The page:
Set Goals with Your Child the Montessori Way

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As adults we naturally set goals for ourselves throughout our lives, but never more so than at this time of the year. We understand that working toward a goal is an effective way to improve ourselves. Children set goals as well, but they do it as a natural part of the growing up process; children call them ‘dreams’. These ‘dreams’ allow them to gain self-confidence, begin to define themselves outside of parents’ norms and expectations, and challenge themselves toward positive change. Maria Montessori described them as a vital force that is active in every individual and leads them towards their own evolution.

The simplicity and growth that transpires from goal setting can be found in these three key ideas.

  1. Define attainable and realistic goals.
    Take the time to help your child define the goal in a realistic manner, keeping it to a sentence or two, and most importantly, keep it attainable. When a child of any age, elementary through adolescence, is able to identify a target, create steps toward it, and successfully achieve it, that child also attains an increased sense of self-efficacy. With this comes a sense of having control over one’s direction, impact and role in the world and a naturally increased sense of self-confidence. This is what both, Maria Montessori and we want for our children.
  2. Allow your child to set goals that will shape their identity.
    When children get a bit older, and have mastered the basic understanding of setting achievable goals, goals take on the role of helping the child to bridge the span of childhood to adulthood and step beyond the their childhood world, the confines of parental expectations, and finally into the identity they craft for themselves. Start setting goals early with your child and help them to plan out their dreams for the future.
  3. Support them along their journey.
    Sometimes, goals can be difficult for parents to support, as they may be disparate to family-held traditions or norms. A child may decide at this stage to travel long distances or for long periods, take on a new hobby, or go to a college that isn’t what the parents had planned for or expected. When your child’s goal is contrary to what you chose for yourself, understand that the confidence that you instilled in him/her is good. This development is normal, and, though it may be difficult for you, allowing your child to create that identity for him/herself, as long as the goals are healthy and positive, is the role you must now adopt.

Children’s goals are not only challenging for parents, but for the children as well. A goal, by its very nature, should be set up to be somewhat beyond the current state of the individual. It should stir in the child, a will to make change, and change doesn’t come easily for anyone. When a child is able to meet an obstacle, persevere through it, or have to create an alternate plan to achieve the goal, he or she is learning critical processes for success in all things.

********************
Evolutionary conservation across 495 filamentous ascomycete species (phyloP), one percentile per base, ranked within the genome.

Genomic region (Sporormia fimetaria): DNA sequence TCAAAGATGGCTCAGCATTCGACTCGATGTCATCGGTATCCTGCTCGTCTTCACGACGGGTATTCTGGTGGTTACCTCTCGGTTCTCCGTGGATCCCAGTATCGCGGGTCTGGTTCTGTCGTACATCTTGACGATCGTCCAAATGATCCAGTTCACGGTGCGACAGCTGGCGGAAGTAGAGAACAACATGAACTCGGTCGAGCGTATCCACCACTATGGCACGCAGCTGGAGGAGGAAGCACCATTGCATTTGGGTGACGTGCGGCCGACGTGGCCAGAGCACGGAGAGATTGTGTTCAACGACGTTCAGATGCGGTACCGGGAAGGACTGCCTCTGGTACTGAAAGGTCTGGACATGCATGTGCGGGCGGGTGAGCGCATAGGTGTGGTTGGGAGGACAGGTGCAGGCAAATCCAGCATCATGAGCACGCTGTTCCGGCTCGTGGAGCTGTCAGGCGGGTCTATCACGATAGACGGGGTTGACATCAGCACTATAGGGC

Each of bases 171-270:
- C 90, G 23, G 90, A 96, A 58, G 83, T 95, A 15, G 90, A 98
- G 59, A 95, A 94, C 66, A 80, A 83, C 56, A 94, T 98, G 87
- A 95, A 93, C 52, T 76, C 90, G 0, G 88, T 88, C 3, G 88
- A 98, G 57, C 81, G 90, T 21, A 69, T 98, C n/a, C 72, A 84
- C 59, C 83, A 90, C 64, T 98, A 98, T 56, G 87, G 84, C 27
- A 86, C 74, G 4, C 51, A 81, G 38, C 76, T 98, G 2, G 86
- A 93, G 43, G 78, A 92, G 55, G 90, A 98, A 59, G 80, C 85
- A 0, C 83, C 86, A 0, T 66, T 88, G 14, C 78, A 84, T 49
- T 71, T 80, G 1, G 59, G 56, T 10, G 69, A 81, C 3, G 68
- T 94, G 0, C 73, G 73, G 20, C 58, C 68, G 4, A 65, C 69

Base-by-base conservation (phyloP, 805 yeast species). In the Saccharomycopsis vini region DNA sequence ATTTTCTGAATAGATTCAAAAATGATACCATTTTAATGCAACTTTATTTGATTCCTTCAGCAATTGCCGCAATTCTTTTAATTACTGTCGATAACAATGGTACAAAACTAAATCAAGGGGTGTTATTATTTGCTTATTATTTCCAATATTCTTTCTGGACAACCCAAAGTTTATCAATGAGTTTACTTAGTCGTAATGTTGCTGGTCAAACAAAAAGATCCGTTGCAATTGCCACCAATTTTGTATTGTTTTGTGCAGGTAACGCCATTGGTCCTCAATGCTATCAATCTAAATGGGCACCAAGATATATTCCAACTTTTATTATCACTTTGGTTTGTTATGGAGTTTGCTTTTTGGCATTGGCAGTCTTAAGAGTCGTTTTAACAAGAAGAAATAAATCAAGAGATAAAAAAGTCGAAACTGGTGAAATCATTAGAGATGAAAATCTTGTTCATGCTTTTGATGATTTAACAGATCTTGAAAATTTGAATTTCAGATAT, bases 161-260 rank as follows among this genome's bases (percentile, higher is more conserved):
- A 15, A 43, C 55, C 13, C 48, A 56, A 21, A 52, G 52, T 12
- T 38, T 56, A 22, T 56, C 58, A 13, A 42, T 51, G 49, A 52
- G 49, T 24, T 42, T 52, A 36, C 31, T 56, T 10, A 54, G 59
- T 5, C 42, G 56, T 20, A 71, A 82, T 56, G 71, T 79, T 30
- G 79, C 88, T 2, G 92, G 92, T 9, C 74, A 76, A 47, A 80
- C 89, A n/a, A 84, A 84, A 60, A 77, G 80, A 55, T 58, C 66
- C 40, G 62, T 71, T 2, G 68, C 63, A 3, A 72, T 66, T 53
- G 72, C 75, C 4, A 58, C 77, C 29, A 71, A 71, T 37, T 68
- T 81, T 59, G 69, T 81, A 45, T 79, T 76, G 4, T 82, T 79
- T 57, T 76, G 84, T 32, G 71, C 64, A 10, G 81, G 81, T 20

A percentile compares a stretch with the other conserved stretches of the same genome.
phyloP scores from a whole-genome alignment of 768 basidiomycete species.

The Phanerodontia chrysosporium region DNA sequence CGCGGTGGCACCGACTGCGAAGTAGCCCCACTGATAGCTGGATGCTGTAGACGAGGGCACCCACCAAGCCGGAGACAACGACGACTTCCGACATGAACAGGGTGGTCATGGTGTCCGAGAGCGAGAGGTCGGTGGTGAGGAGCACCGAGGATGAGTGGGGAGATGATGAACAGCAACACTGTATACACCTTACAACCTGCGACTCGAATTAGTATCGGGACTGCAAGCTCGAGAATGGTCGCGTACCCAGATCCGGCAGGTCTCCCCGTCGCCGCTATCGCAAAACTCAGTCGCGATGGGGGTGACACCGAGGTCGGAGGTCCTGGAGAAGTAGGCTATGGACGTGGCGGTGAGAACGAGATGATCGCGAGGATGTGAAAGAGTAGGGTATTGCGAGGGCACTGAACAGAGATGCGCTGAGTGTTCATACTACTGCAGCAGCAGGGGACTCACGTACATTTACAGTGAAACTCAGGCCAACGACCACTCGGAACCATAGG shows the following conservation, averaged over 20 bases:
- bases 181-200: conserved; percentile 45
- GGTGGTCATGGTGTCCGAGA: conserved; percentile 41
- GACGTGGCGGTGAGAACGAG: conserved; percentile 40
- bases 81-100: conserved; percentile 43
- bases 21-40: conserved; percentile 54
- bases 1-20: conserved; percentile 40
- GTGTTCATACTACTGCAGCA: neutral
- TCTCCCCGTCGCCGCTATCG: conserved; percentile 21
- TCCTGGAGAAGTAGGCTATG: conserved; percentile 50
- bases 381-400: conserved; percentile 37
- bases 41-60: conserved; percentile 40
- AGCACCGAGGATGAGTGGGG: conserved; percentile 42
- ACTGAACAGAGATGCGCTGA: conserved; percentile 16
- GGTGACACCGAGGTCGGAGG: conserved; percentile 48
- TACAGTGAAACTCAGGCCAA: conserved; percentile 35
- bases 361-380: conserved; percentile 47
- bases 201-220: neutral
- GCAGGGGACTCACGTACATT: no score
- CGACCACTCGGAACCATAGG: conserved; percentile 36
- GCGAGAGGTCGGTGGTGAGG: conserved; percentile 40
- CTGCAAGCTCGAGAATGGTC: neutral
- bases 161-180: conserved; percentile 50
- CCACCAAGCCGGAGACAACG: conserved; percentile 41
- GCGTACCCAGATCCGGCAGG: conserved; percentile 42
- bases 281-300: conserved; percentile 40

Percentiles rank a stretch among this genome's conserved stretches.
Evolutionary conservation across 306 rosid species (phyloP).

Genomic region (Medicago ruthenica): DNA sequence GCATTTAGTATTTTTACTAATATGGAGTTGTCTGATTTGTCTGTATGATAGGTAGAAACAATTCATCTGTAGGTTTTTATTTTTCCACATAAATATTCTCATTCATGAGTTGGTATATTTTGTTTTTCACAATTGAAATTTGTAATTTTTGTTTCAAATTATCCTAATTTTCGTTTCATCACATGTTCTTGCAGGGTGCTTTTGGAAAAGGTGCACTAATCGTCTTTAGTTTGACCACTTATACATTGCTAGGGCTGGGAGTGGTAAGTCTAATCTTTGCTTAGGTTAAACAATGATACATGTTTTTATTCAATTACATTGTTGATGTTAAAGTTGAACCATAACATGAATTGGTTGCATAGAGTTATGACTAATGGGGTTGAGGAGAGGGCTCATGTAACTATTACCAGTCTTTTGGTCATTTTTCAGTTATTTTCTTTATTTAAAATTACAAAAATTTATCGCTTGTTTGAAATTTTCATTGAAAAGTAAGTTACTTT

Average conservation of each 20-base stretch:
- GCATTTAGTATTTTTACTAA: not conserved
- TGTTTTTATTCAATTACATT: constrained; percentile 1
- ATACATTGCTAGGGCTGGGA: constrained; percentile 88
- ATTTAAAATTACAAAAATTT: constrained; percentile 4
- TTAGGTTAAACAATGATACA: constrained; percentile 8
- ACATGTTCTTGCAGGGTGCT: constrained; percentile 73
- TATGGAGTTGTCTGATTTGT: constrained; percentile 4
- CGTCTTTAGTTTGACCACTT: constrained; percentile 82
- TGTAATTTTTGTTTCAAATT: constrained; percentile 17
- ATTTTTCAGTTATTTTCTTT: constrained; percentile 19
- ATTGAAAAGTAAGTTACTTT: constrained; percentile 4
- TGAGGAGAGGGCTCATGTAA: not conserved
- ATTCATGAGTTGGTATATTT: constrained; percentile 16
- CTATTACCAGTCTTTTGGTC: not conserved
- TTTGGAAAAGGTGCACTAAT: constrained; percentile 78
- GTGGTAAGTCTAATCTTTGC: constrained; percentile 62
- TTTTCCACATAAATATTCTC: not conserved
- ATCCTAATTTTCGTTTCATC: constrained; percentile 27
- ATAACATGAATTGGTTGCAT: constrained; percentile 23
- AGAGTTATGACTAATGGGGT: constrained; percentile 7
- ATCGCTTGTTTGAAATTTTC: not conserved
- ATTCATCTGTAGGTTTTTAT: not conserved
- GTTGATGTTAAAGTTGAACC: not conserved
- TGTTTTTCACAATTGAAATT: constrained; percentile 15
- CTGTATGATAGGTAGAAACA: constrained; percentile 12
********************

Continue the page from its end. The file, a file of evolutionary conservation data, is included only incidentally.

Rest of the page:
Challenges to goals exist in many forms, some more manageable and less poignant than others. The degree of the challenge will bring out that level of determination in the child; at this point the child must put forth additional effort, push beyond current mindset, and ‘do the hard thing’ to achieve his/her goal. Children, for this reason, especially require the buy-in of parents during these challenging times. Displaying the written goal, reminding your child of the hoped-for end result, and verbally pointing out observations about progress are all ways that parents can be invaluable during the difficult stages of working toward a goal.

As your family is reflecting on the past year, and looking toward growth opportunities for 2015, be an advocate for the goals set by your children. Invest yourself in their process of self-improvement as well as your own. The sense of community and support that your child feels from you at the outset of the process will create in him/her an increased motivation for achievement. Goals are set for the purpose of self-improvement, and sharing that purpose amongst those within your home is one of the greatest rewards of being family.

annparksAnne M. Parks holds her undergraduate degree in Elementary Education, a master’s degree in Reading, and a Montessori certification in upper elementary through NAMC. After spending a summer in Houston, TX training at the Houston Montessori Center, for her Secondary I and II certification, Anne gained great depth of her understanding of the scope of Montessori as a whole. Besides her professional and academic passion, Anne has been married for twenty years with three teenagers of her own. She continues to educate herself in Montessori educational practices, as well as following her own curiosity as a life-long learner to keep herself relevant and challenged in the field of education.

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